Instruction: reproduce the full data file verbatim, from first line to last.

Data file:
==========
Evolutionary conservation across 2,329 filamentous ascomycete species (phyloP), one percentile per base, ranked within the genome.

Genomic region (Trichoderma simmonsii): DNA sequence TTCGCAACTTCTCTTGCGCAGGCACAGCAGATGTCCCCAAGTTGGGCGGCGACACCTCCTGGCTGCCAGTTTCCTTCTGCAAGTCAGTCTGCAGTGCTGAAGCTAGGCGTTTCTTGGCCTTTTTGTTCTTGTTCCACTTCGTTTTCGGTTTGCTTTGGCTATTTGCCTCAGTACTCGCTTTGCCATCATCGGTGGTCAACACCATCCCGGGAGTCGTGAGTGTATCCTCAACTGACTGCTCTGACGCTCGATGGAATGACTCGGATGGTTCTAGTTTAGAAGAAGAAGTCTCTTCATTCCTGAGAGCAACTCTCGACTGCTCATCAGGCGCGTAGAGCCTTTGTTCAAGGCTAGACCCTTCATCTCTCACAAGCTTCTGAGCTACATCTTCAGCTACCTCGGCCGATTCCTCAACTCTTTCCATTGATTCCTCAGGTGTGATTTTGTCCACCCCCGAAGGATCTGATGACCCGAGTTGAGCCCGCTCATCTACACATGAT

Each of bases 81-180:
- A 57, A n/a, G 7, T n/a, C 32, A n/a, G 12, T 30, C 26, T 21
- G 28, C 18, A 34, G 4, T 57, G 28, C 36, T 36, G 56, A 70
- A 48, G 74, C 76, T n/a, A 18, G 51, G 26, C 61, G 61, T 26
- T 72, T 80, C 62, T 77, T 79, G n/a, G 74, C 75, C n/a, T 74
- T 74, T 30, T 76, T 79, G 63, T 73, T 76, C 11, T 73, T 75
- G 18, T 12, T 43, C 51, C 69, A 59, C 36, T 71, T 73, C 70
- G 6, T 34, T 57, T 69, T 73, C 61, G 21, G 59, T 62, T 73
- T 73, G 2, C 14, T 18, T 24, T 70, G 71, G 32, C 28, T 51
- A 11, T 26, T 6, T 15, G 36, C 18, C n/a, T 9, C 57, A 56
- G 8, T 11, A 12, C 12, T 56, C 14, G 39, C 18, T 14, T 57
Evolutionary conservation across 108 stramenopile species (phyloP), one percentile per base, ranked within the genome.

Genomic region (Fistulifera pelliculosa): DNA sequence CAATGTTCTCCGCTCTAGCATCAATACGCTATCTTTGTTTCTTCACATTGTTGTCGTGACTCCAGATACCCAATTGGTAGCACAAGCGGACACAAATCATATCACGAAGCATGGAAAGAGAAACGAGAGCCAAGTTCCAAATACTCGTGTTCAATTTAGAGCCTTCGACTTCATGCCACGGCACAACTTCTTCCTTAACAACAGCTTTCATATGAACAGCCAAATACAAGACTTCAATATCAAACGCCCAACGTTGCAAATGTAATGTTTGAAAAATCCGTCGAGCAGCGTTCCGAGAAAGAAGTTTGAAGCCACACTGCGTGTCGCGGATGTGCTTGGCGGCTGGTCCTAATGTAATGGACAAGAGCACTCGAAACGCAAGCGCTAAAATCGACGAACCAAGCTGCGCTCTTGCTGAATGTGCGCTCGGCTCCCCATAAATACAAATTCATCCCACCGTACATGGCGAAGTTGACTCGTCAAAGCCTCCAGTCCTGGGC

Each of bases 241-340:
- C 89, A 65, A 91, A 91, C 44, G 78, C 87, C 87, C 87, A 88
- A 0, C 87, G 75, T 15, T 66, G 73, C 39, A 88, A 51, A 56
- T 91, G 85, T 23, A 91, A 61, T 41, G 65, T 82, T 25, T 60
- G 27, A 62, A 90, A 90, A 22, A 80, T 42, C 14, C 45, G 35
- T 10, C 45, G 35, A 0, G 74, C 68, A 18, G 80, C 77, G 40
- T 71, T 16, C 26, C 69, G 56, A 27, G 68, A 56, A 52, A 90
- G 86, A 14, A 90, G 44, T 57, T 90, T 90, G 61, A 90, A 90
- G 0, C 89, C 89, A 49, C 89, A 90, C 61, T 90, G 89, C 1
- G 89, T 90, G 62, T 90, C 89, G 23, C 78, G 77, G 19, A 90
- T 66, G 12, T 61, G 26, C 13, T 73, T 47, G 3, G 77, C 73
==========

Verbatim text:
Evolutionary conservation across 2,329 filamentous ascomycete species (phyloP), one percentile per base, ranked within the genome.

Genomic region (Trichoderma simmonsii): DNA sequence TTCGCAACTTCTCTTGCGCAGGCACAGCAGATGTCCCCAAGTTGGGCGGCGACACCTCCTGGCTGCCAGTTTCCTTCTGCAAGTCAGTCTGCAGTGCTGAAGCTAGGCGTTTCTTGGCCTTTTTGTTCTTGTTCCACTTCGTTTTCGGTTTGCTTTGGCTATTTGCCTCAGTACTCGCTTTGCCATCATCGGTGGTCAACACCATCCCGGGAGTCGTGAGTGTATCCTCAACTGACTGCTCTGACGCTCGATGGAATGACTCGGATGGTTCTAGTTTAGAAGAAGAAGTCTCTTCATTCCTGAGAGCAACTCTCGACTGCTCATCAGGCGCGTAGAGCCTTTGTTCAAGGCTAGACCCTTCATCTCTCACAAGCTTCTGAGCTACATCTTCAGCTACCTCGGCCGATTCCTCAACTCTTTCCATTGATTCCTCAGGTGTGATTTTGTCCACCCCCGAAGGATCTGATGACCCGAGTTGAGCCCGCTCATCTACACATGAT

Each of bases 81-180:
- A 57, A n/a, G 7, T n/a, C 32, A n/a, G 12, T 30, C 26, T 21
- G 28, C 18, A 34, G 4, T 57, G 28, C 36, T 36, G 56, A 70
- A 48, G 74, C 76, T n/a, A 18, G 51, G 26, C 61, G 61, T 26
- T 72, T 80, C 62, T 77, T 79, G n/a, G 74, C 75, C n/a, T 74
- T 74, T 30, T 76, T 79, G 63, T 73, T 76, C 11, T 73, T 75
- G 18, T 12, T 43, C 51, C 69, A 59, C 36, T 71, T 73, C 70
- G 6, T 34, T 57, T 69, T 73, C 61, G 21, G 59, T 62, T 73
- T 73, G 2, C 14, T 18, T 24, T 70, G 71, G 32, C 28, T 51
- A 11, T 26, T 6, T 15, G 36, C 18, C n/a, T 9, C 57, A 56
- G 8, T 11, A 12, C 12, T 56, C 14, G 39, C 18, T 14, T 57
Evolutionary conservation across 108 stramenopile species (phyloP), one percentile per base, ranked within the genome.

Genomic region (Fistulifera pelliculosa): DNA sequence CAATGTTCTCCGCTCTAGCATCAATACGCTATCTTTGTTTCTTCACATTGTTGTCGTGACTCCAGATACCCAATTGGTAGCACAAGCGGACACAAATCATATCACGAAGCATGGAAAGAGAAACGAGAGCCAAGTTCCAAATACTCGTGTTCAATTTAGAGCCTTCGACTTCATGCCACGGCACAACTTCTTCCTTAACAACAGCTTTCATATGAACAGCCAAATACAAGACTTCAATATCAAACGCCCAACGTTGCAAATGTAATGTTTGAAAAATCCGTCGAGCAGCGTTCCGAGAAAGAAGTTTGAAGCCACACTGCGTGTCGCGGATGTGCTTGGCGGCTGGTCCTAATGTAATGGACAAGAGCACTCGAAACGCAAGCGCTAAAATCGACGAACCAAGCTGCGCTCTTGCTGAATGTGCGCTCGGCTCCCCATAAATACAAATTCATCCCACCGTACATGGCGAAGTTGACTCGTCAAAGCCTCCAGTCCTGGGC

Each of bases 241-340:
- C 89, A 65, A 91, A 91, C 44, G 78, C 87, C 87, C 87, A 88
- A 0, C 87, G 75, T 15, T 66, G 73, C 39, A 88, A 51, A 56
- T 91, G 85, T 23, A 91, A 61, T 41, G 65, T 82, T 25, T 60
- G 27, A 62, A 90, A 90, A 22, A 80, T 42, C 14, C 45, G 35
- T 10, C 45, G 35, A 0, G 74, C 68, A 18, G 80, C 77, G 40
- T 71, T 16, C 26, C 69, G 56, A 27, G 68, A 56, A 52, A 90
- G 86, A 14, A 90, G 44, T 57, T 90, T 90, G 61, A 90, A 90
- G 0, C 89, C 89, A 49, C 89, A 90, C 61, T 90, G 89, C 1
- G 89, T 90, G 62, T 90, C 89, G 23, C 78, G 77, G 19, A 90
- T 66, G 12, T 61, G 26, C 13, T 73, T 47, G 3, G 77, C 73